Five questions for at Dreamforce

The company's burgeoning array of products and 'social enterprise' strategy will be on display has grown into a company much broader in scope than its name would suggest, having moved well beyond its roots in on-demand CRM (customer relationship management) software.

During next week's Dreamforce conference in San Francisco, is planning to give attendees the full rundown on how it can be a central player in their companies' IT strategies and help them "touch the social enterprise," as the show's homepage puts it.

While recently abandoned its bid to trademark the phrase "social enterprise," those words will still define its core strategy of combining an array of business applications with social networking tools in order to bring together customers, partners and employees.

Here's a look at some key questions the company may look to answer at Dreamforce, which starts Tuesday.

Is the social enterprise strategy starting to click?

A survey of customers released this week by consulting firm Bluewolf found that only 24 percent were currently "working on becoming social."

Another 18 percent said "social is important for some businesses, but not for us" and a total of 27 percent said they either weren't familiar with it, think it's a fad, or believe it's important but don't know how to proceed.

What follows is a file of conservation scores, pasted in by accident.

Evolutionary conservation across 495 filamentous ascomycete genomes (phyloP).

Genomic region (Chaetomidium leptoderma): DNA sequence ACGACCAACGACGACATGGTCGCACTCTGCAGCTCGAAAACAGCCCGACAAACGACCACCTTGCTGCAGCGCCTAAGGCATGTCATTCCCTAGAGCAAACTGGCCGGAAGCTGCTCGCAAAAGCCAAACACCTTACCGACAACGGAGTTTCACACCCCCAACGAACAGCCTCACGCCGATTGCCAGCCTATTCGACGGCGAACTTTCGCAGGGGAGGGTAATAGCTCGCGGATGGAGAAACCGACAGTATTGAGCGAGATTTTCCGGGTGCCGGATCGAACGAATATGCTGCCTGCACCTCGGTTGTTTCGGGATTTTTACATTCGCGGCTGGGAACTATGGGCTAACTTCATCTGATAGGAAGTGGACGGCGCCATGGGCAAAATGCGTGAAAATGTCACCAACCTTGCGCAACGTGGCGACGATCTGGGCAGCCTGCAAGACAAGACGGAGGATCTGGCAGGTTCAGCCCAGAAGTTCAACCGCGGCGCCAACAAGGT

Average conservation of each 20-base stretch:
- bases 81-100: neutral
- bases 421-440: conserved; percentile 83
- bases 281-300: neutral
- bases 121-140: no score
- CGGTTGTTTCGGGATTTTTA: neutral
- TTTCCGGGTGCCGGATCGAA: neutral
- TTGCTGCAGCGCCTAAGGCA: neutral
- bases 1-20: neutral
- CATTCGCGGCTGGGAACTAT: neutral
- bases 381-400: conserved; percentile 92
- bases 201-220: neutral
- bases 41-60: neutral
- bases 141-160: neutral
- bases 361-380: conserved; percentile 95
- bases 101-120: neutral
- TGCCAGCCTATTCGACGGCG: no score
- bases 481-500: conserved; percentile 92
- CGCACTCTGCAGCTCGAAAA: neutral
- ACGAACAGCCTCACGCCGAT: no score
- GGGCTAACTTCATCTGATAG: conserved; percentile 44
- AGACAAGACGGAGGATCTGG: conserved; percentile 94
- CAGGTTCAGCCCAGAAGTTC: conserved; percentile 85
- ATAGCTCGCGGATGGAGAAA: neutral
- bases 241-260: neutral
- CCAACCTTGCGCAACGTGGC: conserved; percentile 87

The survey also found that adoption of's Chatter social collaboration tool, which provides messaging and document sharing, remains "cold," despite the fact that it was launched more than two years ago and is available in a free version.

All of that suggests that has some more work in store convincing and educating customers on its vision.

Still, it's only one survey, and has some revealing figures of its own on tap. CEO Marc Benioff said last month that he would discuss at Dreamforce how many customers have signed Social Enterprise License Agreements, a new offering announced last year that provides fixed-fee access to a wide range of the company's products, from CRM to application development tools.

Benioff's clear goal here is to show concrete proof that customers are making a strategic element of their IT strategies.

Showgoers will be "impressed" by's progress with SELAs, according to Benioff.